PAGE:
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Public Acceptance Key to COVID-19 Vaccine Success, Fauci Says

Dr. Anthony Fauci, director of the National Institute for Allergy and Infectious Diseases, testifies before a Senate Health, Education, Labor and Pensions Committee hearing on Capitol Hill in Washington, June 30, 2020.

The top U.S. infectious disease expert is warning that while significant progress is being made on potential COVID-19 vaccines around the world, the public must be convinced they are safe, effective and necessary.

In an exclusive interview with the Associated Press late Tuesday, Dr. Anthony Fauci of the National Institutes of Health said that development of a coronavirus vaccine is moving quickly because of "the urgency of the situation." But that may also raise concerns vaccines may not be safe.

Fauci said it will take a lot of community outreach to reassure people. “We want to make sure that we're very transparent, that people appreciate that that speed is not compromising safety, nor is it compromising scientific integrity."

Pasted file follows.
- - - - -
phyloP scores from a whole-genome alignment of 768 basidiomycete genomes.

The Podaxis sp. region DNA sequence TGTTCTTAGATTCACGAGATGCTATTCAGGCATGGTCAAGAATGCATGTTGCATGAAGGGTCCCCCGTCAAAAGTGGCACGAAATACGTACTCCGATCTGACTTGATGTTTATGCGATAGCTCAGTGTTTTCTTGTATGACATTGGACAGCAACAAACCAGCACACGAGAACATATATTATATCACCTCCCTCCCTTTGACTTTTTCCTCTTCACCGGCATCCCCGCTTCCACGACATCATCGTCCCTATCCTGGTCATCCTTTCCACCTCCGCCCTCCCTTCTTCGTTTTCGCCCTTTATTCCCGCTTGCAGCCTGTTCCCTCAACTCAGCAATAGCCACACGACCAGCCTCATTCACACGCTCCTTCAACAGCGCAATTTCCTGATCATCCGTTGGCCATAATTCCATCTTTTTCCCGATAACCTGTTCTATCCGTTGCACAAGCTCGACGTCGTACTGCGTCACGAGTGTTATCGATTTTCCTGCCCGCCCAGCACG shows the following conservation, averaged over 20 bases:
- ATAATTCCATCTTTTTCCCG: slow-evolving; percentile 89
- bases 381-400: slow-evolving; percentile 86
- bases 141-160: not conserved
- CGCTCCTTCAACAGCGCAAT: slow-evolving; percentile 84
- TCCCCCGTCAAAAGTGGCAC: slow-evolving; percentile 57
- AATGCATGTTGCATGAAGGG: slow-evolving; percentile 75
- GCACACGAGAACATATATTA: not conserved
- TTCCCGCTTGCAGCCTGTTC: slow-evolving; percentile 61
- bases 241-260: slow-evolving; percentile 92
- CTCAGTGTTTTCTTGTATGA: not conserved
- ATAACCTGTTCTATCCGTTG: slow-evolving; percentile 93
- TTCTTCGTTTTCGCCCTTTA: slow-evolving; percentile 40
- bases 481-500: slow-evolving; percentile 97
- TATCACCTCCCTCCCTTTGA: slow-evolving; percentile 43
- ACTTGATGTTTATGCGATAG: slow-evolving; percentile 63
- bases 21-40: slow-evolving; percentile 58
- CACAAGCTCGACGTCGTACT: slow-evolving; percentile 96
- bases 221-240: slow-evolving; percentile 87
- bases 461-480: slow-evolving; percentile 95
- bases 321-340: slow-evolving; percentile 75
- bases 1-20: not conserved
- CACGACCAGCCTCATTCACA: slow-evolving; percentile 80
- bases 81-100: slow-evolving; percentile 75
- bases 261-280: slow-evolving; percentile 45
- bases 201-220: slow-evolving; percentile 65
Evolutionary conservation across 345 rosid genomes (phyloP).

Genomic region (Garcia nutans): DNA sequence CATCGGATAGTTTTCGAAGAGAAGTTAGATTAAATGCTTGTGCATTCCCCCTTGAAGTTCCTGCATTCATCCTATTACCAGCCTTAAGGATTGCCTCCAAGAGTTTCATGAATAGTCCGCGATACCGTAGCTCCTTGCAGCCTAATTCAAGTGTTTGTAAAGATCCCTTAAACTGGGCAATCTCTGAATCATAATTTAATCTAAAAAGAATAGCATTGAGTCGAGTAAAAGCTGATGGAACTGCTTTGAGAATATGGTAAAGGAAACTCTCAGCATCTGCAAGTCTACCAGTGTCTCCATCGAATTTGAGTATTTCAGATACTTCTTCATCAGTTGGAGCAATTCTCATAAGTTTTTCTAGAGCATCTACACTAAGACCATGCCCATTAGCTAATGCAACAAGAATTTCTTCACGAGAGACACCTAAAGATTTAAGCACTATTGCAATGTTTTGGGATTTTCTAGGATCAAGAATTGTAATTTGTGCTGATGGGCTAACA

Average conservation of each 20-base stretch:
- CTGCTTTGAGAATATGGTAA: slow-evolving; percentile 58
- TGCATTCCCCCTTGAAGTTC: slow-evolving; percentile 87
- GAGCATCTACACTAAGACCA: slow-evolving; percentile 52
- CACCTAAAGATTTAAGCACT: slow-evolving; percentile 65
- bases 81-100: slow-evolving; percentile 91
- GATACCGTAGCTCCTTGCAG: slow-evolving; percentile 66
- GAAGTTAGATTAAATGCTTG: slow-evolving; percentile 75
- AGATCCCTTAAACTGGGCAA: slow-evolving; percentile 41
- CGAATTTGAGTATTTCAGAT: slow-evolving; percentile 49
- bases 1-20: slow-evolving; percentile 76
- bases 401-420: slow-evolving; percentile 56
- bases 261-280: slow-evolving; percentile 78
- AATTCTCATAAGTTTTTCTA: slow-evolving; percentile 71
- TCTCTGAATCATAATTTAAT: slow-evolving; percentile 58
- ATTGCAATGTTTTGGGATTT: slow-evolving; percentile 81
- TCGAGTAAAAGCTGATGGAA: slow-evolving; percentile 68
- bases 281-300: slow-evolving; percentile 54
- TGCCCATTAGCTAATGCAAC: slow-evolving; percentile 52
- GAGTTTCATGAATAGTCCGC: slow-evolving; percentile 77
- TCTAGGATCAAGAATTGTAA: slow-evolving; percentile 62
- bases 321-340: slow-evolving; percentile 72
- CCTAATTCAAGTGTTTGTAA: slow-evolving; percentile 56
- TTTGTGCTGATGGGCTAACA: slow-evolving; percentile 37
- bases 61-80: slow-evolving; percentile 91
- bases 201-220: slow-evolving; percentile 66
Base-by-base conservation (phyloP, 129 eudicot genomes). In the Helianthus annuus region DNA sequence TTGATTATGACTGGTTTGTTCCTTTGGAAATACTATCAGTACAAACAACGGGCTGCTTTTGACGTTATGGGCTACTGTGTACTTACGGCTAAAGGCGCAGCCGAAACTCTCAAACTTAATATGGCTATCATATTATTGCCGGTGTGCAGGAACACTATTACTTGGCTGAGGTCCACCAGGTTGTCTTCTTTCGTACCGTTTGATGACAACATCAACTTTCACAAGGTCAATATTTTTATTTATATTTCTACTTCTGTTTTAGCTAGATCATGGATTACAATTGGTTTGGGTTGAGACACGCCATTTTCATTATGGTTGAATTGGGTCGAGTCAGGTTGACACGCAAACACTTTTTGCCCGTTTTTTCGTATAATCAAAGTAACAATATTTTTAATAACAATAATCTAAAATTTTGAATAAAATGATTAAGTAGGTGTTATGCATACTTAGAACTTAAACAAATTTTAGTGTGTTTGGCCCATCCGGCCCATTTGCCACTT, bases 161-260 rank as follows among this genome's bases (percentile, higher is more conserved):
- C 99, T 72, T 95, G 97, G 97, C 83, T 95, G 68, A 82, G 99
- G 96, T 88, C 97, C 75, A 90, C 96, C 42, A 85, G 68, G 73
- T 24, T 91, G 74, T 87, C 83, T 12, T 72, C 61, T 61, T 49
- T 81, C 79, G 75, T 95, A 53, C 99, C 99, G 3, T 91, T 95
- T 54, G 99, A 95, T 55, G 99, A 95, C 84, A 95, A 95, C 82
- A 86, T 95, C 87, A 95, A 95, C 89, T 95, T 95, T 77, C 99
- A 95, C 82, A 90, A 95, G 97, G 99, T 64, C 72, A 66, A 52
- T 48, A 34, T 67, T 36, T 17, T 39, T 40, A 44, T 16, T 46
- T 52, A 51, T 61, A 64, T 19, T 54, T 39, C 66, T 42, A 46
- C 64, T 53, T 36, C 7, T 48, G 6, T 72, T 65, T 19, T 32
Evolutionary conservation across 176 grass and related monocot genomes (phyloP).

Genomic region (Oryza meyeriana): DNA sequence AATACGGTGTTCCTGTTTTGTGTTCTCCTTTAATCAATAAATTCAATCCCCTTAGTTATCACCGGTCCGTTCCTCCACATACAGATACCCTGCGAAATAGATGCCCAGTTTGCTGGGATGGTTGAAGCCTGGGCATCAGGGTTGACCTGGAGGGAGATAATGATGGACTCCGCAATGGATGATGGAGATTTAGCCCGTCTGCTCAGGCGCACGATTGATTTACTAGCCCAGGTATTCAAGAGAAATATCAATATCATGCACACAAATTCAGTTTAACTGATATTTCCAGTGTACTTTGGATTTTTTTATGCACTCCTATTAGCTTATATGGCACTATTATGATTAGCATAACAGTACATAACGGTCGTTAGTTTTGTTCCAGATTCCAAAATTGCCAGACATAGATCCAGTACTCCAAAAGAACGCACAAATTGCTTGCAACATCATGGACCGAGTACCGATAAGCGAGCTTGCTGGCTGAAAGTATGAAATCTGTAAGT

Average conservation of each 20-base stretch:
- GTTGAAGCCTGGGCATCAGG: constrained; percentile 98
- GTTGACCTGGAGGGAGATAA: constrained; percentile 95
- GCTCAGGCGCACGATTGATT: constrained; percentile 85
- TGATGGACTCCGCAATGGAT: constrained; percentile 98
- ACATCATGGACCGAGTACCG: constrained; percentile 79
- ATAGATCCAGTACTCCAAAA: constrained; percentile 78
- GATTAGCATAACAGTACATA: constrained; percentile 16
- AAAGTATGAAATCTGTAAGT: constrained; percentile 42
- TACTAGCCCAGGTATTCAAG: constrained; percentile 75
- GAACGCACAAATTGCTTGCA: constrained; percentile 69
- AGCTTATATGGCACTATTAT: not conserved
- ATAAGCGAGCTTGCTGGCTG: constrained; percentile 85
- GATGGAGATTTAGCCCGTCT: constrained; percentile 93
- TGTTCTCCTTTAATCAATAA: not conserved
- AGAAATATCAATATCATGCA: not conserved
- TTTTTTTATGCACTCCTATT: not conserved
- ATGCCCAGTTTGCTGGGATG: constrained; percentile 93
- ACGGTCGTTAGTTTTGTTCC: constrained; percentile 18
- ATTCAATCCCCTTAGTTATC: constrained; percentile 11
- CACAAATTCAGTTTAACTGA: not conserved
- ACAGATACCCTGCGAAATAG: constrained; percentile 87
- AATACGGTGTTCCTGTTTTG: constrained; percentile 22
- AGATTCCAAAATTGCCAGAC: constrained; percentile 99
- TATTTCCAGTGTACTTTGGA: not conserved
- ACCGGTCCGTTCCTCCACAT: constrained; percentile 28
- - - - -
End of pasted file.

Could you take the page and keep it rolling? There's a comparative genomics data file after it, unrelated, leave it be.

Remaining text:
Fauci said health officials and political leaders will also have to deal with those people who don’t believe any vaccinations are safe, as well those with anti-science views as well as people who just do not want to be told what to do.

He said, “Those are all obstacles we have to take head on and we've got to make as much open, honest and transparent outreach to the community to convince them that getting vaccinated is for their benefit and the benefit of the community.”

Fauci also expressed concern about the recent surges of COVID-19 cases in states around the country. He said there are five things that anybody can do that he believes can prevent a resurgence of the virus. He said, “Wearing of masks. Avoid crowds and congregations of people. Stay physically distant, 10 feet. Close the bars. That's where a lot of the transmission takes place, and practice personal hygiene like washing your hands."

More than 4 million people in the U.S. have been infected by the coronavirus and the death toll is nearing 150,000, according to a tally by Johns Hopkins University.